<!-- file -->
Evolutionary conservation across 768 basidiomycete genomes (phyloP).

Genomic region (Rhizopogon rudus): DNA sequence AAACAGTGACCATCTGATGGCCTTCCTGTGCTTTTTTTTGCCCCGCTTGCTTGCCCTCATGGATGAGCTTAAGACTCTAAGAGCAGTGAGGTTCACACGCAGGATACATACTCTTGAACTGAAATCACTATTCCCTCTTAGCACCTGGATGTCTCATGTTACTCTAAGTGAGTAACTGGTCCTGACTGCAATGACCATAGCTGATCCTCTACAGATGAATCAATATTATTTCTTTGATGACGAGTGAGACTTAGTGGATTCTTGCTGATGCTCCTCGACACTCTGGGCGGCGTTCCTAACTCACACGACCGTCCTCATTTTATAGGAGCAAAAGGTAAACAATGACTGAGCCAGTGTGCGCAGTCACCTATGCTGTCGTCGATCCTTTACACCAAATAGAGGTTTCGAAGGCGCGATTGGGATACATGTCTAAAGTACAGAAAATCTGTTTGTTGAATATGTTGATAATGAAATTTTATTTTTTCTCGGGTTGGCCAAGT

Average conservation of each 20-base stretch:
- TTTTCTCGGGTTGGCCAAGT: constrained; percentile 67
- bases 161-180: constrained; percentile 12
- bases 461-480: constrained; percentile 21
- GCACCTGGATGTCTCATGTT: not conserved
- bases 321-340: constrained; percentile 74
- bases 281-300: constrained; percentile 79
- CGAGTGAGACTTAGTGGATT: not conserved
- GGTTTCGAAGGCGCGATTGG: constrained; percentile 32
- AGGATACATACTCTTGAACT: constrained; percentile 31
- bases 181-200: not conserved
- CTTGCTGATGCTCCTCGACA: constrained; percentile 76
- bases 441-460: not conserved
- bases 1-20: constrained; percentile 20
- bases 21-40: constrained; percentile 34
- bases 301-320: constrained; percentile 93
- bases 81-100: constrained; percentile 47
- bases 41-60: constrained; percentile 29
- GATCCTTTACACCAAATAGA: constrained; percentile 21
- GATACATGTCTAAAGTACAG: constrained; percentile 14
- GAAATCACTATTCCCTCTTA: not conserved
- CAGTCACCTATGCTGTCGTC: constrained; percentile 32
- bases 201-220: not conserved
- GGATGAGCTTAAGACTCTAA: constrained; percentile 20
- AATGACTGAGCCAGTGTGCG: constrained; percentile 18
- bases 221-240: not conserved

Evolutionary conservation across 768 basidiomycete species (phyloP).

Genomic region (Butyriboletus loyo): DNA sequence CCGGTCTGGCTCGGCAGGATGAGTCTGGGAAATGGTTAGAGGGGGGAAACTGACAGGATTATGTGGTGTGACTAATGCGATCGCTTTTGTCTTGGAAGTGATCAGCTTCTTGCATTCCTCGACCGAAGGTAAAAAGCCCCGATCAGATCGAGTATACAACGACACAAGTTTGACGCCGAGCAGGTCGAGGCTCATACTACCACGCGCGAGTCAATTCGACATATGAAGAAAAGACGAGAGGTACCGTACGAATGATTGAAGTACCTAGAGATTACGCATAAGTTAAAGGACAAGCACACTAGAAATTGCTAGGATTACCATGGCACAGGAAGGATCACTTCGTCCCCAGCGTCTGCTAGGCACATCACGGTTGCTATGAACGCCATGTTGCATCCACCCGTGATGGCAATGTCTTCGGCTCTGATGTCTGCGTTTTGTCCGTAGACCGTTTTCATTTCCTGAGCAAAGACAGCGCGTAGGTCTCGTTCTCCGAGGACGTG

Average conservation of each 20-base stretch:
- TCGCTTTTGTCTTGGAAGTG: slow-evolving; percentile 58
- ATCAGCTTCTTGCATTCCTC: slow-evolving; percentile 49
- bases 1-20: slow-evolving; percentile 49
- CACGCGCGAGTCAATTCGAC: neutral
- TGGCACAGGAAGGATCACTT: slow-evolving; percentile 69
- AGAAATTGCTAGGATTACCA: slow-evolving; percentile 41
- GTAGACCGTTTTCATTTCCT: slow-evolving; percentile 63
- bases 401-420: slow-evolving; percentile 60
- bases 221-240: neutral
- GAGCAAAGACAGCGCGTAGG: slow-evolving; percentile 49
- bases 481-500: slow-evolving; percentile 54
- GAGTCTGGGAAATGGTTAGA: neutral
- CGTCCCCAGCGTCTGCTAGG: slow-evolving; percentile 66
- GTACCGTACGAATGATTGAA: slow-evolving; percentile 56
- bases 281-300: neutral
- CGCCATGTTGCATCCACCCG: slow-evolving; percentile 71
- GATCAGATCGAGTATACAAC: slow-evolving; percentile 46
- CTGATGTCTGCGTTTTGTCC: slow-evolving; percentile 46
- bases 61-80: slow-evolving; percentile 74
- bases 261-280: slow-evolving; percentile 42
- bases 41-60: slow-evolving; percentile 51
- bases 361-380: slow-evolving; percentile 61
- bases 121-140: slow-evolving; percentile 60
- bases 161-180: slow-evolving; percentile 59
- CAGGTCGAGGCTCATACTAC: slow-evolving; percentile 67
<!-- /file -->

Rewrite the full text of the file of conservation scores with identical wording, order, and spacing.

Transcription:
Evolutionary conservation across 768 basidiomycete genomes (phyloP).

Genomic region (Rhizopogon rudus): DNA sequence AAACAGTGACCATCTGATGGCCTTCCTGTGCTTTTTTTTGCCCCGCTTGCTTGCCCTCATGGATGAGCTTAAGACTCTAAGAGCAGTGAGGTTCACACGCAGGATACATACTCTTGAACTGAAATCACTATTCCCTCTTAGCACCTGGATGTCTCATGTTACTCTAAGTGAGTAACTGGTCCTGACTGCAATGACCATAGCTGATCCTCTACAGATGAATCAATATTATTTCTTTGATGACGAGTGAGACTTAGTGGATTCTTGCTGATGCTCCTCGACACTCTGGGCGGCGTTCCTAACTCACACGACCGTCCTCATTTTATAGGAGCAAAAGGTAAACAATGACTGAGCCAGTGTGCGCAGTCACCTATGCTGTCGTCGATCCTTTACACCAAATAGAGGTTTCGAAGGCGCGATTGGGATACATGTCTAAAGTACAGAAAATCTGTTTGTTGAATATGTTGATAATGAAATTTTATTTTTTCTCGGGTTGGCCAAGT

Average conservation of each 20-base stretch:
- TTTTCTCGGGTTGGCCAAGT: constrained; percentile 67
- bases 161-180: constrained; percentile 12
- bases 461-480: constrained; percentile 21
- GCACCTGGATGTCTCATGTT: not conserved
- bases 321-340: constrained; percentile 74
- bases 281-300: constrained; percentile 79
- CGAGTGAGACTTAGTGGATT: not conserved
- GGTTTCGAAGGCGCGATTGG: constrained; percentile 32
- AGGATACATACTCTTGAACT: constrained; percentile 31
- bases 181-200: not conserved
- CTTGCTGATGCTCCTCGACA: constrained; percentile 76
- bases 441-460: not conserved
- bases 1-20: constrained; percentile 20
- bases 21-40: constrained; percentile 34
- bases 301-320: constrained; percentile 93
- bases 81-100: constrained; percentile 47
- bases 41-60: constrained; percentile 29
- GATCCTTTACACCAAATAGA: constrained; percentile 21
- GATACATGTCTAAAGTACAG: constrained; percentile 14
- GAAATCACTATTCCCTCTTA: not conserved
- CAGTCACCTATGCTGTCGTC: constrained; percentile 32
- bases 201-220: not conserved
- GGATGAGCTTAAGACTCTAA: constrained; percentile 20
- AATGACTGAGCCAGTGTGCG: constrained; percentile 18
- bases 221-240: not conserved

Evolutionary conservation across 768 basidiomycete species (phyloP).

Genomic region (Butyriboletus loyo): DNA sequence CCGGTCTGGCTCGGCAGGATGAGTCTGGGAAATGGTTAGAGGGGGGAAACTGACAGGATTATGTGGTGTGACTAATGCGATCGCTTTTGTCTTGGAAGTGATCAGCTTCTTGCATTCCTCGACCGAAGGTAAAAAGCCCCGATCAGATCGAGTATACAACGACACAAGTTTGACGCCGAGCAGGTCGAGGCTCATACTACCACGCGCGAGTCAATTCGACATATGAAGAAAAGACGAGAGGTACCGTACGAATGATTGAAGTACCTAGAGATTACGCATAAGTTAAAGGACAAGCACACTAGAAATTGCTAGGATTACCATGGCACAGGAAGGATCACTTCGTCCCCAGCGTCTGCTAGGCACATCACGGTTGCTATGAACGCCATGTTGCATCCACCCGTGATGGCAATGTCTTCGGCTCTGATGTCTGCGTTTTGTCCGTAGACCGTTTTCATTTCCTGAGCAAAGACAGCGCGTAGGTCTCGTTCTCCGAGGACGTG

Average conservation of each 20-base stretch:
- TCGCTTTTGTCTTGGAAGTG: slow-evolving; percentile 58
- ATCAGCTTCTTGCATTCCTC: slow-evolving; percentile 49
- bases 1-20: slow-evolving; percentile 49
- CACGCGCGAGTCAATTCGAC: neutral
- TGGCACAGGAAGGATCACTT: slow-evolving; percentile 69
- AGAAATTGCTAGGATTACCA: slow-evolving; percentile 41
- GTAGACCGTTTTCATTTCCT: slow-evolving; percentile 63
- bases 401-420: slow-evolving; percentile 60
- bases 221-240: neutral
- GAGCAAAGACAGCGCGTAGG: slow-evolving; percentile 49
- bases 481-500: slow-evolving; percentile 54
- GAGTCTGGGAAATGGTTAGA: neutral
- CGTCCCCAGCGTCTGCTAGG: slow-evolving; percentile 66
- GTACCGTACGAATGATTGAA: slow-evolving; percentile 56
- bases 281-300: neutral
- CGCCATGTTGCATCCACCCG: slow-evolving; percentile 71
- GATCAGATCGAGTATACAAC: slow-evolving; percentile 46
- CTGATGTCTGCGTTTTGTCC: slow-evolving; percentile 46
- bases 61-80: slow-evolving; percentile 74
- bases 261-280: slow-evolving; percentile 42
- bases 41-60: slow-evolving; percentile 51
- bases 361-380: slow-evolving; percentile 61
- bases 121-140: slow-evolving; percentile 60
- bases 161-180: slow-evolving; percentile 59
- CAGGTCGAGGCTCATACTAC: slow-evolving; percentile 67